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Irrigation and Drainage Systems

, Volume 21, Issue 3–4, pp 237–250 | Cite as

Response of Sorghum bicolor varieties to soil salinity for feed and food production in Karakalpakstan, Uzbekistan

  • Tamara BegdullayevaEmail author
  • Kirsten M. Kienzler
  • Elena Kan
  • Nazar Ibragimov
  • John P. A. Lamers
Article

Abstract

Water and land salinization, caused by ill-practiced irrigation and drainage is acute and widespread in Karakalpakstan, Uzbekistan. A crop frequently grown in these marginal areas is sorghum because of its capability to adapt to saline conditions. However, the salt uptake potential of local varieties for salt-ameliorative purposes, as well as possible income-generation benefits, have not yet been studied. Therefore, field experiments on low, medium and highly saline soils were conducted using four sorghum cultivars (S. vulgare, S. cernuum, S. durra, and S. technicum). The effect of soil salinity on biomass, stover and grain yield, the baking and feed quality, and total water soluble salt (TDS) accumulation, was assessed according to varieties, plant fractions and growth phases. Results showed that S. cernuum had the highest grain yield on the low (5.13 t ha−1), medium (6.05 t ha−1) and highly (3.3 t ha−1) saline soil. S. technicum showed the lowest growth potential under all salinity levels. TDS accumulation varied between 406 and 185 kg ha−1 depending on variety, site, plant fractions and growth stage. Irrespective of the soil salinity levels and varieties, TDS was highest in stover and leaves, while highest TDS uptake, mainly chlorides and bicarbonates, occurred between booting and flowering. Baking quality of all varieties was extremely low, whereas the in-vitro feed was assessed as of medium quality. The findings indicate the scope of local sorghum varieties for phytomelioration of marginal lands in Karakalpakstan, while concurrently satisfying a wider range of rural livelihood needs.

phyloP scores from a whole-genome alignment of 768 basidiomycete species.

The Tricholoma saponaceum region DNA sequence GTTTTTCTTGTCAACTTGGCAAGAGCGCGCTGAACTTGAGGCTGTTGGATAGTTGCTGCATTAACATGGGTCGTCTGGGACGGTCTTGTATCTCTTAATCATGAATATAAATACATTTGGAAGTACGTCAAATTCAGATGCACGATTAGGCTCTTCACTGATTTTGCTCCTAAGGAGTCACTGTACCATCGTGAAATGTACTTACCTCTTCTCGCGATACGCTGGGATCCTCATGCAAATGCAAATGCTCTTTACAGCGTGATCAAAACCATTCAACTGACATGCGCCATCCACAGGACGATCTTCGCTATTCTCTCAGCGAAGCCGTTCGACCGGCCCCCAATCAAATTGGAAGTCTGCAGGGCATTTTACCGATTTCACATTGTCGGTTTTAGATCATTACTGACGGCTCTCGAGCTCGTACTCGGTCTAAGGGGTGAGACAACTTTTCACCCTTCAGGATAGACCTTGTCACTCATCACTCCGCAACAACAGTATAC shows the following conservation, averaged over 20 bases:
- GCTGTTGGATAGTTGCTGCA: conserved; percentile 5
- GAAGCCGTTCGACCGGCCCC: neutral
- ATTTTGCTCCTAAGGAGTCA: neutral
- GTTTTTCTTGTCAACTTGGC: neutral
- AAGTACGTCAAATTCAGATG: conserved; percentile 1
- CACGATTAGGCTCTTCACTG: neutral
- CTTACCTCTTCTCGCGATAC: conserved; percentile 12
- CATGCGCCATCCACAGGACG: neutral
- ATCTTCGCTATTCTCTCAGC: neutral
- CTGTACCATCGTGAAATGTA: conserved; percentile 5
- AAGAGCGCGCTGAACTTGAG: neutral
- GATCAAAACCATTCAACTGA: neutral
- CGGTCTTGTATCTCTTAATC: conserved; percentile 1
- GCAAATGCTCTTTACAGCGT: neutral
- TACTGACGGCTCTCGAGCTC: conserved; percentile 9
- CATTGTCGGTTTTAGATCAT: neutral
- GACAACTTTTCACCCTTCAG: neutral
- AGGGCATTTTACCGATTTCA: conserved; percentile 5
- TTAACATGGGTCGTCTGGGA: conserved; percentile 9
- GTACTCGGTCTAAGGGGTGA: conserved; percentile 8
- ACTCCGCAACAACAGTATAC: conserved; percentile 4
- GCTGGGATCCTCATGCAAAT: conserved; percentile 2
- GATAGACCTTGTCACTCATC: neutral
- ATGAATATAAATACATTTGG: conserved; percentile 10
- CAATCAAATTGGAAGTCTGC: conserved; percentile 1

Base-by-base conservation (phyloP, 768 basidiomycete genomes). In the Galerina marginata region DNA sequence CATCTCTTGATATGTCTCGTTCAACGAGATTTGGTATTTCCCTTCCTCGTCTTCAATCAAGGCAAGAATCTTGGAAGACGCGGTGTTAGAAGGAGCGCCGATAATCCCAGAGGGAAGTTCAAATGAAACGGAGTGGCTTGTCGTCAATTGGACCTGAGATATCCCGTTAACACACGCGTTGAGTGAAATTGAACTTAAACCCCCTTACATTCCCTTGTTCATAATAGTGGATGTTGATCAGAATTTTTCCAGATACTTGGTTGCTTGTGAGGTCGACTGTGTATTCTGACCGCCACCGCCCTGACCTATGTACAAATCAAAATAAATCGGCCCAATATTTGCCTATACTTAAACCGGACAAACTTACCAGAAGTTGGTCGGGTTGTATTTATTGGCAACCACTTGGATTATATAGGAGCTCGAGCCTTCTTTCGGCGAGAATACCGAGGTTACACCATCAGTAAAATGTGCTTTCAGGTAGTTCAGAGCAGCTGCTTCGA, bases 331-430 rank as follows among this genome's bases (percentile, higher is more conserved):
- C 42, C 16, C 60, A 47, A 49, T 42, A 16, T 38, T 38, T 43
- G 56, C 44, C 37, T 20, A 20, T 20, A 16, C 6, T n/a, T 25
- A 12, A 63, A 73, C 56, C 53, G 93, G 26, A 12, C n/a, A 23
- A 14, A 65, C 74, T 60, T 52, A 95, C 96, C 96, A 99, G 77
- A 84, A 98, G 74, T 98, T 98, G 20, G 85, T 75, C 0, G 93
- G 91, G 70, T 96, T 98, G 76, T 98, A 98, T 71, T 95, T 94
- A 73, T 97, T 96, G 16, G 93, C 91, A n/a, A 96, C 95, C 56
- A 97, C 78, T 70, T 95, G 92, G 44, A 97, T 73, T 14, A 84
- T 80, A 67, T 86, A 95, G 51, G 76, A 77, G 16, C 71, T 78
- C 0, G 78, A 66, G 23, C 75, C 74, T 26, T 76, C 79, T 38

Keywords

Sorghum Soil Salinity Yield Feed and Food Quality Salt Accumulation Growth Phases Plant Fractions 

Notes

Acknowledgements

The German Ministry for Education and Research (BMBF; project number 0339970A) and the Ministry for Schools, Science and Research of the State of Northrhine-Westfalia funded this study. The results were obtained with support from the Institute of Bioecology, Karakalpakstan-branch, Academy of Science of Uzbekistan, and within the framework of ZEF/UNESCO landscape restructuring project. We are grateful for the valuable comments from anonymous reviewers on an earlier version of this manuscript.

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Copyright information

© Springer Science+Business Media B.V. 2007

Authors and Affiliations

  • Tamara Begdullayeva
    • 1
    Email author
  • Kirsten M. Kienzler
    • 2
  • Elena Kan
    • 3
  • Nazar Ibragimov
    • 3
  • John P. A. Lamers
    • 2
  1. 1.Institute of Bioecology, Karakalpakstan branchAcademy of Science of UzbekistanTashkentUzbekistan
  2. 2.Zentrum für Entwicklungsforschung (ZEF)Rheinische Friedrich-Wilhelms-Universität BonnBonnGermany
  3. 3.ZEF – UNESCO ProjectUrgench State UniversityUrgenchUzbekistan

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